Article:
Of Marrow and Leaf: New Paper Cuts and Reliefs by Joey Bates
May 8, 2014 – June 9, 2014.
Joey Bates was born and raised in the Pacific Northwest. He received his BFA in painting in 2005 at Kendall College of Art & Design in Grand Rapids, MI. Joey currently resides in Seattle, making art almost daily.
I find it compelling that some of the things we find beautiful and otherworldly can be so harmful to our well-being. As we trek through our yards, forests, and neighborhoods, we so often fail to acknowledge the plethora of plants that could wreak havoc on our innards.
Of Marrow and Leaf is a collection of cut paper pieces that explore the beauty of deadly plants in conjunction with the human figure. The central focus of my work has long been portraiture. I have traditionally practiced a highly particular dissection of the figure, and that breakdown resonates with the shapes and forms of plants.
My intention is for these images to evoke a sense of memento mori, the notion that death is constantly present. While the fragility of life is not a revolutionary idea, I value taking pause to reflect on this simultaneously vital and lethal fact. My hope is that these works inspire viewers to do so as well.
Check out this video by Christian Powers to find out more about Bates’ process and inspirations:
If you’ve been following this blog for any time at all, you will likely have already figured out that the mission of WEAVE is to promote and grow the vibrant Seattle urban and contemporary art scene. Through this blog and our Facebook page, we serve as a year-round resource for upcoming arts events and exhibits in neighborhoods all over Seattle. We are also the organizers of WEAVE Fest, an annual festival in Seattle that includes exhibitions, events, forums and temporary installations. And now, we are a twice-yearly publication!
Introducing WEAVE Magazine, an arts publication highlighting and supporting the best of the Seattle urban and contemporary arts community!
The inaugural Spring/Summer 2014 issue, which recently launched officially at a party in Seattle, features interviews by Sarra Scherb with Seattle artists Adream de Valdivia, Robert Hardgrave, Kate Protage, Miguel Edwards, and Daniel Voelker.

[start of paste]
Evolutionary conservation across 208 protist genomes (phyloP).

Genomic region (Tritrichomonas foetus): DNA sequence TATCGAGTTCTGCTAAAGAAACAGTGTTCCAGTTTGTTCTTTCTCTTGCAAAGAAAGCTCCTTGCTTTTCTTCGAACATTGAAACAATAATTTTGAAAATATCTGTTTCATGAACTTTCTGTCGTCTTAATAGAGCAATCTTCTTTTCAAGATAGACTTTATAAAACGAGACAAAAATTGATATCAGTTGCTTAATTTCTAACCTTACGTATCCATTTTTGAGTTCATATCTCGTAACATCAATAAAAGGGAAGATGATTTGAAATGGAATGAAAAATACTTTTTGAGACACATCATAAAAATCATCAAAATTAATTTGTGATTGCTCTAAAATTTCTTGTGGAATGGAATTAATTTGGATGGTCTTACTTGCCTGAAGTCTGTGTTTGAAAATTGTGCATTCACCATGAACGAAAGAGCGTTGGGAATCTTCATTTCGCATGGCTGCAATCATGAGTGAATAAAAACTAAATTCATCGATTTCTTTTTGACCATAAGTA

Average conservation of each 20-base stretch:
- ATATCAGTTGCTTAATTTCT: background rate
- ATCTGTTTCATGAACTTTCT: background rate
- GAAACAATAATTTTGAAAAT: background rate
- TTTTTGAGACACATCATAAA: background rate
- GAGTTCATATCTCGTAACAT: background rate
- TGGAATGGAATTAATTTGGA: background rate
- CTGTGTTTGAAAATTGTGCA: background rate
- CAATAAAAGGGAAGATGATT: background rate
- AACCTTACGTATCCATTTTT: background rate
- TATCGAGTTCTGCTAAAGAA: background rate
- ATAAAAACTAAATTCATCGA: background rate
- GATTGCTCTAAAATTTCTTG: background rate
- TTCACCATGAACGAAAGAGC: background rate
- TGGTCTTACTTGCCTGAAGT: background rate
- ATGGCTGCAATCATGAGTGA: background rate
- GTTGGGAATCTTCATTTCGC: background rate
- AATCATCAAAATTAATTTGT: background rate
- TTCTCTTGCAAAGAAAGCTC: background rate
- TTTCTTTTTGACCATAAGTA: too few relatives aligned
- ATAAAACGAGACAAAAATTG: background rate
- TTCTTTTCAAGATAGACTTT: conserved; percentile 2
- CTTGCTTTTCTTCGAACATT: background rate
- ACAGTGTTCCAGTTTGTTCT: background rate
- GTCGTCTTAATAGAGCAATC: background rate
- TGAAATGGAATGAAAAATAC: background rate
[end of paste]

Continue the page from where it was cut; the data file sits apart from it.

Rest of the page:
The theme of this first issue, “Monochromes,” was inspired by the beauty that can be found all around us, even in the prevalent grays of Seattle winter. The works featured in this issue all reflect this theme and we are proud to spotlight Seattle artists whom we admire both professionally and personally. Our hope is that WEAVE Magazine will introduce you to new amazing artists and give you some deeper insight into artists you may already know.
Check out this fabulous issue right here on this site by clicking the “WEAVE Magazine” tab above and make sure to purchase a copy for yourself of the limited print edition while it is still available!
May 9, 2014 – June 27, 2014. Receptions Friday May 9 and Friday June 13.
The Northwest, more specifically Seattle, is a very interesting place to be an artist. There’s a magic and mysticism in the air and inspiration around every corner. From our folklore to our pop culture, there is a style and grace that is unmistakably us, the indigenous. This area breeds an ultimate respect for its surroundings. It’s a place where nature isn’t afraid to reclaim its territory amongst the urban sprawl. It’s with this spirit that we present a new collection of work that unearths some of what makes this area so electric. From the tiniest of creature to the beasts we’re so well known for, prepare to be immersed in our corner of the world visualized through the collaboration of two indigenous artists; Solace and John Osgood.
Solace draws his inspiration from his surroundings, the lush landscapes of the Pacific Northwest that are his home. Often using leaves or natural materials as stencils in his aerosol spray creations, he effortlessly mixes the urban with the wild. His friendly monsters and fanciful figures seem to have emerged from a Technicolor forest just next to the ones we know: where every mountainside sports a brilliant graffitied mural, and Sasquatch might skateboard over for dinner.
The bright, bold colors of nature infuse John Osgood’s angular abstracts, painted in acrylic on panel. Patterns and themes from nature seem to unfold like wings or feathers, and there is a coiled energy in each composition that seems to be constantly blooming and growing. In addition to his abstracted work, Osgood presents his trademark figurative style insects and sculpted birds.
The opening reception for Indigenous, will take place on May 9, 2014 from 6 to 9:30 PM.